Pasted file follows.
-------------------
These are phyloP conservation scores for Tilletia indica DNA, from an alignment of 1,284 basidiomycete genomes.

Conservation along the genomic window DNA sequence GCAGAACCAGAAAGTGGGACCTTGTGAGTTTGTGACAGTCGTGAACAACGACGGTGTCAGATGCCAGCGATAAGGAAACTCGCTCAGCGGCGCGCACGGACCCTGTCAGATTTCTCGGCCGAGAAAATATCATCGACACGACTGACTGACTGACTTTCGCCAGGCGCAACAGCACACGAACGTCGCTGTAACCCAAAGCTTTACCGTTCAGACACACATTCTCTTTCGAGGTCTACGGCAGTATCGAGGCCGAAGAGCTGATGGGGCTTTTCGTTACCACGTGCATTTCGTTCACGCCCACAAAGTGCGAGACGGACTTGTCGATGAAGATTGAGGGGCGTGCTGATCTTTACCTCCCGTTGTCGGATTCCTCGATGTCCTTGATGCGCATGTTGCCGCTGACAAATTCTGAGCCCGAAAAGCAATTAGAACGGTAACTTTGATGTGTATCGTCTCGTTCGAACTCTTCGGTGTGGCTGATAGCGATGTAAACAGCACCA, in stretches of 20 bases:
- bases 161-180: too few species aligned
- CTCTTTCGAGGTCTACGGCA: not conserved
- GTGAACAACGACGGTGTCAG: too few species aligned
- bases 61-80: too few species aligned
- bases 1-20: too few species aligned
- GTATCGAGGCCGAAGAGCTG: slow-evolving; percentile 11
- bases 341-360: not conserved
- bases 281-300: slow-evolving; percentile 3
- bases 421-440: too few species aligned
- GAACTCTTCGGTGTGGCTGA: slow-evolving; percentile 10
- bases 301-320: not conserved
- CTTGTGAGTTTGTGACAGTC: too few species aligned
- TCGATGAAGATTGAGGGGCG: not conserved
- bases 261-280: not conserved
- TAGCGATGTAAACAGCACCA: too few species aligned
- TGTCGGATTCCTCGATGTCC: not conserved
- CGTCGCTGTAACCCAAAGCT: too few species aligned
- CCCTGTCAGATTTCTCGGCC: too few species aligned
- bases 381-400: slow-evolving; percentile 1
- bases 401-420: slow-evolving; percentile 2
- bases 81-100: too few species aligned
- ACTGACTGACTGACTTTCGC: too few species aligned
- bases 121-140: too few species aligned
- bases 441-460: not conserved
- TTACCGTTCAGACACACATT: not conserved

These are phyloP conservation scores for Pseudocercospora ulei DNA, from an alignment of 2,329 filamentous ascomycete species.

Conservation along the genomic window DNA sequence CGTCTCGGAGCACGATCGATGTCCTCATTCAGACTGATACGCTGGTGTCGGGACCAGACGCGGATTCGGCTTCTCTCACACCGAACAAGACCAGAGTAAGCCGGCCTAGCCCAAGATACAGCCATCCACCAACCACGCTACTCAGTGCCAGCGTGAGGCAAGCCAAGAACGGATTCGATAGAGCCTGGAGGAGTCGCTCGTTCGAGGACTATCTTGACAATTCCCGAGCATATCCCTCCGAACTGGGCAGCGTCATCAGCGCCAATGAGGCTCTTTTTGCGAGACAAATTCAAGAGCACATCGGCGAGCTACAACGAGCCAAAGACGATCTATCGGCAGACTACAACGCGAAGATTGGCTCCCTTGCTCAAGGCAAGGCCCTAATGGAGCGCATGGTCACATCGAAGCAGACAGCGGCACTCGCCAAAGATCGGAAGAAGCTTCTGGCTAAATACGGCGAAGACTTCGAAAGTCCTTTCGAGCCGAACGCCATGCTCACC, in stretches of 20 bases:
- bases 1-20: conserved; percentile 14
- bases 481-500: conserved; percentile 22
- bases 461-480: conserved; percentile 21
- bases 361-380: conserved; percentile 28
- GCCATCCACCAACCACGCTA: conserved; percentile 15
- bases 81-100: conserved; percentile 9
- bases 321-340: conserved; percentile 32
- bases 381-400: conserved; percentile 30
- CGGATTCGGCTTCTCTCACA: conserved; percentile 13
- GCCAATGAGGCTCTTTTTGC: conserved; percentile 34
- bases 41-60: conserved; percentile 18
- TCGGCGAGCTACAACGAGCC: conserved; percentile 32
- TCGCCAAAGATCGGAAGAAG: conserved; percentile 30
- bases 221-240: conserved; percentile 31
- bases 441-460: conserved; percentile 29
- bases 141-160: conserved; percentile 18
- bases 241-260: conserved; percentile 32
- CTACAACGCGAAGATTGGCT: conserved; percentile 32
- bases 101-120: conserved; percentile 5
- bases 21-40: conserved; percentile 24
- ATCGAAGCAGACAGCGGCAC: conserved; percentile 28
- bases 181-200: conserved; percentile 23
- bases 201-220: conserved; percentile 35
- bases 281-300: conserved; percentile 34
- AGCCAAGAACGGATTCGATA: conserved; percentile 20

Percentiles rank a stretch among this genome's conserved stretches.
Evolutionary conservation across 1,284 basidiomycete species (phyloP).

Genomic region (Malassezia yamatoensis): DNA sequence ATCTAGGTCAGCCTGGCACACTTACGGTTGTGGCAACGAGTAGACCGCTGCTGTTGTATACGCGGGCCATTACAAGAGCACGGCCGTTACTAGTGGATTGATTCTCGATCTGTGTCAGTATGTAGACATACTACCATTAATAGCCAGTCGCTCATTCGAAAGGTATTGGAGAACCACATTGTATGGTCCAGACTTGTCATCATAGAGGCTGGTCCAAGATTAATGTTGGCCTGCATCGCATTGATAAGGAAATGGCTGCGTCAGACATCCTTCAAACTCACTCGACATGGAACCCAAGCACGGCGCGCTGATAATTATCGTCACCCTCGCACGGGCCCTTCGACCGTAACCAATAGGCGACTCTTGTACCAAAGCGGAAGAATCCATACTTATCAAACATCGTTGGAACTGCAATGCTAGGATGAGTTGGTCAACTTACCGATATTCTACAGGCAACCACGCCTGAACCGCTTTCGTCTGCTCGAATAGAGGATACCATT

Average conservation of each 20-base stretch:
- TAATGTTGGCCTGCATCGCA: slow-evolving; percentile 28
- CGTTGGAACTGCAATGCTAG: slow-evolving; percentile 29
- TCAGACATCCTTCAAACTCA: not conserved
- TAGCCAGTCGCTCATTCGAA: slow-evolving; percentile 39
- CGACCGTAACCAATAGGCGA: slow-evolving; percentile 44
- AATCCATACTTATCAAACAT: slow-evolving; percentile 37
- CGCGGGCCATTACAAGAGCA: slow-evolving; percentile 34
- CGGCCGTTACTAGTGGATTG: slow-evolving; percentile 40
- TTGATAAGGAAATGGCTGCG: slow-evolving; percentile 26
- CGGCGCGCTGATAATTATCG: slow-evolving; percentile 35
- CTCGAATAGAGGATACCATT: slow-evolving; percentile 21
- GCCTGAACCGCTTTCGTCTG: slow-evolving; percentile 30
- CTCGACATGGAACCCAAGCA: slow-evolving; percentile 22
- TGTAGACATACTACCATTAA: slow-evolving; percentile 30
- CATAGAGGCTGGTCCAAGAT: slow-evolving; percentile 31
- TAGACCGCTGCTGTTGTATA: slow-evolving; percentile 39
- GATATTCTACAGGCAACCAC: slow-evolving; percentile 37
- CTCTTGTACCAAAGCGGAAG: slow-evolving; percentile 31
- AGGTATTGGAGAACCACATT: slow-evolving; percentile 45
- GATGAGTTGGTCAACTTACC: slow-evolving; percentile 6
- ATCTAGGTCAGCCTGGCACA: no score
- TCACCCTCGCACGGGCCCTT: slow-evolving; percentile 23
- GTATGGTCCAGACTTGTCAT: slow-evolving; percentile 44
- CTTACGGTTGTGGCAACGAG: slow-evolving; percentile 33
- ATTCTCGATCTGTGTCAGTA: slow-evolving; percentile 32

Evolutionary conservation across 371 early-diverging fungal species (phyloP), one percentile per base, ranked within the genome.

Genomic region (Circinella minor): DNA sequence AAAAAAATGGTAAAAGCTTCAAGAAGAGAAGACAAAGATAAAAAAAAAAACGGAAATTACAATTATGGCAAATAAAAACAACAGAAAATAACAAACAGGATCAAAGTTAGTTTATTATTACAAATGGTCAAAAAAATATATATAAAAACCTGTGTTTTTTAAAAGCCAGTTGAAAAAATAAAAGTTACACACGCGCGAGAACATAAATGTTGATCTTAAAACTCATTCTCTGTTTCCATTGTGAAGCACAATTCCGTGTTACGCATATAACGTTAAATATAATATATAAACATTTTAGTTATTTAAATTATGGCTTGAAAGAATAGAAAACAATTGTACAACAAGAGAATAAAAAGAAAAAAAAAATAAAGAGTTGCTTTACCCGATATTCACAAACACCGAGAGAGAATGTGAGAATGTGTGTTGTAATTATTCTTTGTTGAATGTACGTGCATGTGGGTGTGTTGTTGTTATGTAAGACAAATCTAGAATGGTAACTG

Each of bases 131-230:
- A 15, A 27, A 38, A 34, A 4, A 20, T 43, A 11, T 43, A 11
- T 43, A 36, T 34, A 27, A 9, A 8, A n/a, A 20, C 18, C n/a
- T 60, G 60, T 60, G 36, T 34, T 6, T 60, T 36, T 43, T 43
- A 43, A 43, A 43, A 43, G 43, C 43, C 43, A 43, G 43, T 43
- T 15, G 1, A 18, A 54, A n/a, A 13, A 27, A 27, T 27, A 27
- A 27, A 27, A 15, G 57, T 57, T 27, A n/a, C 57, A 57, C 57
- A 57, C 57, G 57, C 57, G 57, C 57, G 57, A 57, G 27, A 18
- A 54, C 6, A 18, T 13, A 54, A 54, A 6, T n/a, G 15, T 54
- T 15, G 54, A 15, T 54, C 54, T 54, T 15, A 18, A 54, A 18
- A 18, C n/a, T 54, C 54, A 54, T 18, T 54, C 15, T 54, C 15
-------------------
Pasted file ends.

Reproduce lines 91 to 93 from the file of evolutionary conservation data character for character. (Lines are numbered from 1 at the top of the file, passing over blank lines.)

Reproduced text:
- T 15, G 1, A 18, A 54, A n/a, A 13, A 27, A 27, T 27, A 27
- A 27, A 27, A 15, G 57, T 57, T 27, A n/a, C 57, A 57, C 57
- A 57, C 57, G 57, C 57, G 57, C 57, G 57, A 57, G 27, A 18